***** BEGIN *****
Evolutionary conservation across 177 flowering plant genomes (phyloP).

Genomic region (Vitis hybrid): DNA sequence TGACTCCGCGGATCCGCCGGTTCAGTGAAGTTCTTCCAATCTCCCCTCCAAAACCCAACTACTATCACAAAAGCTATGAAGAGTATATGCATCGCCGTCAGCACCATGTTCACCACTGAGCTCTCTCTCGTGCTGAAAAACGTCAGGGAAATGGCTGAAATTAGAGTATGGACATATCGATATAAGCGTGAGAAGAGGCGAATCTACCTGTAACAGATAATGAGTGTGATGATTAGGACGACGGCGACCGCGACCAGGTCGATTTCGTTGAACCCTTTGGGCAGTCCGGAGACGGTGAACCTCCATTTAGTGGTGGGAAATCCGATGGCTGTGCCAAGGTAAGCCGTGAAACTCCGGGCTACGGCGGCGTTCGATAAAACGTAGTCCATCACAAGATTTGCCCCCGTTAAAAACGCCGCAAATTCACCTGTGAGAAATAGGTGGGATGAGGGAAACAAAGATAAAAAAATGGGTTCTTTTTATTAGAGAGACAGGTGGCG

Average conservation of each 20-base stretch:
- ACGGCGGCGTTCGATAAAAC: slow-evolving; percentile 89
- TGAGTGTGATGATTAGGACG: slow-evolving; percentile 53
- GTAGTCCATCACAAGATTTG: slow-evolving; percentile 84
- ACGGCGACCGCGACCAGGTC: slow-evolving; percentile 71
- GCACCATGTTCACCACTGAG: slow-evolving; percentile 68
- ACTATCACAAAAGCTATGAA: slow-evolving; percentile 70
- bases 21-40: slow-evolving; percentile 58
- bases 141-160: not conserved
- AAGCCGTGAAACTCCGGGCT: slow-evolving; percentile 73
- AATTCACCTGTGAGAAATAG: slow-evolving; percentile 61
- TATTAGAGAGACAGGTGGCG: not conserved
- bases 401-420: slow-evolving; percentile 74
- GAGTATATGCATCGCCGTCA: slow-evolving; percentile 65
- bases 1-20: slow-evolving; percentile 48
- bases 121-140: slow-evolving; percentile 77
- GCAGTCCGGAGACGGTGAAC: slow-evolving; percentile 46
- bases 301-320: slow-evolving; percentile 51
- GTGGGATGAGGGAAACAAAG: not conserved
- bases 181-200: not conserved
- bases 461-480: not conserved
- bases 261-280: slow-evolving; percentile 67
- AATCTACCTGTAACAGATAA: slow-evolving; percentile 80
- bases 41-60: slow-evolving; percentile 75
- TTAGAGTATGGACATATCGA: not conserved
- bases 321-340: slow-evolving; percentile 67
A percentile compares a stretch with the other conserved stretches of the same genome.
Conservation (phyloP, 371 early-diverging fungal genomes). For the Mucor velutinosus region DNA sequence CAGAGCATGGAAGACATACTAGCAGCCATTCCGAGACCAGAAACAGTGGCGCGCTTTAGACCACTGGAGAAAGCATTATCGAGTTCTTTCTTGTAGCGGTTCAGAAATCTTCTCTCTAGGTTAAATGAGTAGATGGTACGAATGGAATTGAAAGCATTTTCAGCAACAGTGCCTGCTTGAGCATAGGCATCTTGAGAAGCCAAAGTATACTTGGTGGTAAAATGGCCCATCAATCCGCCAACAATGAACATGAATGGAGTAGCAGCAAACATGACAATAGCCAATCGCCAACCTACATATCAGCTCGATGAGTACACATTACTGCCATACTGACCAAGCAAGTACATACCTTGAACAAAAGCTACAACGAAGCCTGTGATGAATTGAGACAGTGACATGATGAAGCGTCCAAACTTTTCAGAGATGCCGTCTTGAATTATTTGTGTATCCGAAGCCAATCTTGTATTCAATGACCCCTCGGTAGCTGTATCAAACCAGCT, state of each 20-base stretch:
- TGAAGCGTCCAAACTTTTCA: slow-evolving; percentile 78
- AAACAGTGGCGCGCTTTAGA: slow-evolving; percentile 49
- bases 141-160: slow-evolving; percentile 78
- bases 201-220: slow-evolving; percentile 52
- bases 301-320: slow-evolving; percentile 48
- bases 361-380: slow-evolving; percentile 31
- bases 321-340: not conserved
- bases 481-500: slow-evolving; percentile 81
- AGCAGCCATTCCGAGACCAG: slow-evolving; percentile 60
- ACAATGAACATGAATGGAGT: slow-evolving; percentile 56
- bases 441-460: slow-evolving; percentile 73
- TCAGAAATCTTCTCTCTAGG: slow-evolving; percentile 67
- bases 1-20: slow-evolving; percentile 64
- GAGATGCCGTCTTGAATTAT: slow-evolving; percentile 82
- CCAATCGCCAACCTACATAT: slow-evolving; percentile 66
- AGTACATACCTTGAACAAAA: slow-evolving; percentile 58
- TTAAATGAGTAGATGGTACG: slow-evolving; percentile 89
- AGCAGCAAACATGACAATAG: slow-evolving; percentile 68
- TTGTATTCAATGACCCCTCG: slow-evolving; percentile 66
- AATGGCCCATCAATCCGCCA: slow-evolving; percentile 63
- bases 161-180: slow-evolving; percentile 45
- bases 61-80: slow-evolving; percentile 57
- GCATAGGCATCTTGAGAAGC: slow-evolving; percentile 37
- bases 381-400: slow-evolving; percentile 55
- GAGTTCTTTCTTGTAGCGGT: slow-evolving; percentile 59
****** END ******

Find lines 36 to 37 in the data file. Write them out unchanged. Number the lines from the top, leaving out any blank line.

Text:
- bases 361-380: slow-evolving; percentile 31
- bases 321-340: not conserved